Britain Calls for New Round of Iran Nuke Talks

Britain has suggested imposing U.N. sanctions on Iran unless it allays suspicions about its nuclear program, but Russia and China remained at odds with Europe and the United States Monday night on the best way to confront Tehran.

Senior diplomats from six key nations convened for a 4 1/2-hour meeting to discuss how to persuade Iran to stop enriching uranium, the radioactive material that can be used to make a nuclear weapon. But they still could not overcome Russian and Chinese opposition to tough action in the U.N. Security Council.

The meeting, hosted by British Foreign Office Director John Sawers, occurred hours after a letter came to light detailing Britain's approach to Iran. The confidential document from Sawers suggested a blend of threats and enticements, starting with a Security Council statement and then moving to a legally binding resolution demanding Iran halt uranium enrichment.

It would introduce a package of incentives as a way of getting Russia and China onboard, and if Tehran fails to allay fears that it may be developing nuclear weapons, push "further measures" — possibly including sanctions, according to the letter obtained by The Associated Press.

But Monday evening's meeting appeared to achieve little, with officials from all sides saying that talks would continue. The immediate disagreement, which the Security Council has grappled with for a week, is over a proposed council statement urging Iran to abandon uranium enrichment and calling for a report in 14 days.

The Security Council has scheduled consultations on the statement Tuesday afternoon and U.S. Ambassador John Bolton had expressed hope it could be adopted at the end of the meeting.

But U.S. Undersecretary of State Nicholas Burns told reporters after Monday's meeting that further discussions were needed.

"It may take a little bit of time, but it's going to be worth the time because when we do achieve that statement, it will be yet another clear unified message by the international community" Burns said.

The six countries present — the United States, Russia, China, Britain, France and Germany — differ on the best way to get Tehran to halt uranium enrichment, which can be used either to generate electricity or to produce nuclear arms.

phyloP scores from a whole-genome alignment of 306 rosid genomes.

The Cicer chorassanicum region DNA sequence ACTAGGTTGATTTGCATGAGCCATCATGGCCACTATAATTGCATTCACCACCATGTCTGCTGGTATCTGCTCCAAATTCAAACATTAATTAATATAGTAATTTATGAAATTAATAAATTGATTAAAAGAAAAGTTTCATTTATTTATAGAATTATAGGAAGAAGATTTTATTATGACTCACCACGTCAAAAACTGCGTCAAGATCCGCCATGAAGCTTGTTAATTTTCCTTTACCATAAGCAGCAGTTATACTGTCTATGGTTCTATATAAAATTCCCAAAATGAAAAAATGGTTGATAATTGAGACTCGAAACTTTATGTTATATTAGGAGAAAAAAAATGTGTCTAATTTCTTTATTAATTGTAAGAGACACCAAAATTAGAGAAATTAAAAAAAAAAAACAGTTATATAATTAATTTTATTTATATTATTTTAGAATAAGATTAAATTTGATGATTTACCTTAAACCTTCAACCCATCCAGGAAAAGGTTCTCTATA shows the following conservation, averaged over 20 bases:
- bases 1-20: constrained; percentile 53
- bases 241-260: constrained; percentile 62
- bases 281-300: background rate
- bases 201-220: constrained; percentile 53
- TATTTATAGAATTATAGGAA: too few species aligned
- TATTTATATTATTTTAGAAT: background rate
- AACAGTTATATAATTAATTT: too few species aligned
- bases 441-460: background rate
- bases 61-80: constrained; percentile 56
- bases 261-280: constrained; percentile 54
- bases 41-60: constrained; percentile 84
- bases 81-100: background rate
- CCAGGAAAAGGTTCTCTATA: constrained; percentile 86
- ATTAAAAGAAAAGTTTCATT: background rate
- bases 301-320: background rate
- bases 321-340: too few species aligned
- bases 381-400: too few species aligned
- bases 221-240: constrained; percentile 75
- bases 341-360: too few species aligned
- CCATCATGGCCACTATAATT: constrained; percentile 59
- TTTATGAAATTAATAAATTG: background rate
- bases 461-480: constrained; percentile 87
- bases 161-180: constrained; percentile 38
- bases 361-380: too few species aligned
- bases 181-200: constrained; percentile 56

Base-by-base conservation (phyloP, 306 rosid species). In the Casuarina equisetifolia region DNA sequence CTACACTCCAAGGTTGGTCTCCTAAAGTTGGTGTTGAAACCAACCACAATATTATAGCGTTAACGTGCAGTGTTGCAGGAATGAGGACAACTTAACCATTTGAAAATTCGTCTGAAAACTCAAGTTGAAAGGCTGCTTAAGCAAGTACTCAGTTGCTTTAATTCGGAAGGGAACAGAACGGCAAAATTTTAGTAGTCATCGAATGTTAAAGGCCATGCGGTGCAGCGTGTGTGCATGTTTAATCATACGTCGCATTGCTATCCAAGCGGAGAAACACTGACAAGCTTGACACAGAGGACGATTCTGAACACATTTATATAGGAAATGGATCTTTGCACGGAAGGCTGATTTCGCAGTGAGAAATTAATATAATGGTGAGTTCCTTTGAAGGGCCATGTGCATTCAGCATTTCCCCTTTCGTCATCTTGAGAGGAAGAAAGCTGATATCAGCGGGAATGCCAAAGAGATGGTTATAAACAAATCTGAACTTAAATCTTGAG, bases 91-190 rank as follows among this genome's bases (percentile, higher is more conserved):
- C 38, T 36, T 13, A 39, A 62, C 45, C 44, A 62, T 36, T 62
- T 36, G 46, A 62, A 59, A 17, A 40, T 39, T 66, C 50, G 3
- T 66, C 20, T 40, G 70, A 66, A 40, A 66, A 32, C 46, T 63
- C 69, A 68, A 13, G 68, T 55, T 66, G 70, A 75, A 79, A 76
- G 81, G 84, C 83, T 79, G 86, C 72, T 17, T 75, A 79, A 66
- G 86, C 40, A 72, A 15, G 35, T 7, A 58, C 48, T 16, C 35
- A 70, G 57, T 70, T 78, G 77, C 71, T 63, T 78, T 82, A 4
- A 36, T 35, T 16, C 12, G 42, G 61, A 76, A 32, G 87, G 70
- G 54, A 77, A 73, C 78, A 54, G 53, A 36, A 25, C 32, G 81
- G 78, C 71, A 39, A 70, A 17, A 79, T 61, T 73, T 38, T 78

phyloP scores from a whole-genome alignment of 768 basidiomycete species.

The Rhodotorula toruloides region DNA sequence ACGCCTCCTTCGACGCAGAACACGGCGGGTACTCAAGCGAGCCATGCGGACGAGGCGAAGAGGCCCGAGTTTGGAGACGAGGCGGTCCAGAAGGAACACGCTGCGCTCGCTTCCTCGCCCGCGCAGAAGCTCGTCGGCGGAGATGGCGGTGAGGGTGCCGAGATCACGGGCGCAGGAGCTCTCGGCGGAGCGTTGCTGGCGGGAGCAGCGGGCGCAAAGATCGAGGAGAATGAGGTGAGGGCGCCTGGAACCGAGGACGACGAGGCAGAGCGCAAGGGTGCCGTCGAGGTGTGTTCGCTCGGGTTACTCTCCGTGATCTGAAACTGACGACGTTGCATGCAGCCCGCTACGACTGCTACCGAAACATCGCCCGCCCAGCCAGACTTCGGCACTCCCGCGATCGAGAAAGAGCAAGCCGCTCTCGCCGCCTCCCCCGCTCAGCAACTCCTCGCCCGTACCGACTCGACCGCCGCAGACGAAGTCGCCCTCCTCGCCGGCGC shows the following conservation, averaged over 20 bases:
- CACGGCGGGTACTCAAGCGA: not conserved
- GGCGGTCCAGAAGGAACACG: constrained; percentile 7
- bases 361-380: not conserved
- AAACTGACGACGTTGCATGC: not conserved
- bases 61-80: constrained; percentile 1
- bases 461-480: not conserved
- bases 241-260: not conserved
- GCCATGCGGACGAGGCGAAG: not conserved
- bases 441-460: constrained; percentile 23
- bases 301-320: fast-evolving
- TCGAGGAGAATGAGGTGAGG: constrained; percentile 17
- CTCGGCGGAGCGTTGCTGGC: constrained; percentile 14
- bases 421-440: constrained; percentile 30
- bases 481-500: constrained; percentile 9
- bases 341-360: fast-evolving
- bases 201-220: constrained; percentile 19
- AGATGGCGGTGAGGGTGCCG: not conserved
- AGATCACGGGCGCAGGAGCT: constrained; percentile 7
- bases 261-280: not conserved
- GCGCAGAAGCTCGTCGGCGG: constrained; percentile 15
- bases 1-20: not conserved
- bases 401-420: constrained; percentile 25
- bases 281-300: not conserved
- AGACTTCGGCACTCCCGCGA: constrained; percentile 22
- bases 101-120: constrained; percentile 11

The British hoped the Russians and Chinese would agree to tougher council action if necessary in exchange for Western willingness to engage in new negotiations, according to the letter and U.N. diplomats.

Moscow and Beijing want the U.N. nuclear watchdog agency, the International Atomic Energy Agency, to assume the main role in cajoling Iran on enrichment and its refusal to fully cooperate with an IAEA probe. They also contend that 14 days is too short for a progress report on Iran's compliance.

After Monday's meeting, China's U.N. Ambassador Wang Guangya reiterated his stance that Beijing could agree to Security Council action "if it is a short, brief political statement."

The March 16 letter stressed the importance of showing Iran that "more serious measures are likely" if it doesn't stop enriching uranium — possibly including a legally binding resolution that cound be enforced by military means. But it acknowledged the challenge that negotiators will face in getting Russia and China onboard, and suggested a package of proposals to entice Iran.

"We are not going to bring the Russians and Chinese to accept significant sanctions over the coming months, certainly not without further efforts to bring the Iranians around," the letter said.

It was addressed to Burns, German Foreign Office Political Director Michael Schaefer and French Foreign Ministry Political Director Stanislas de Laboulaye.

Russia and China have said tough council action could spark an Iranian withdrawal from the Nuclear Nonproliferation Treaty.

The United States, Britain and France want a statement listing demands already made by the IAEA — including the suspension of uranium enrichment and steps toward greater transparency and more cooperation.

Negotiations between Iran and France, Germany and Britain collapsed in August after Tehran rejected incentives offered in return for a permanent end to enrichment. Its subsequent moves to toward enrichment capabilities led the IAEA to ask for Security Council involvement earlier this year.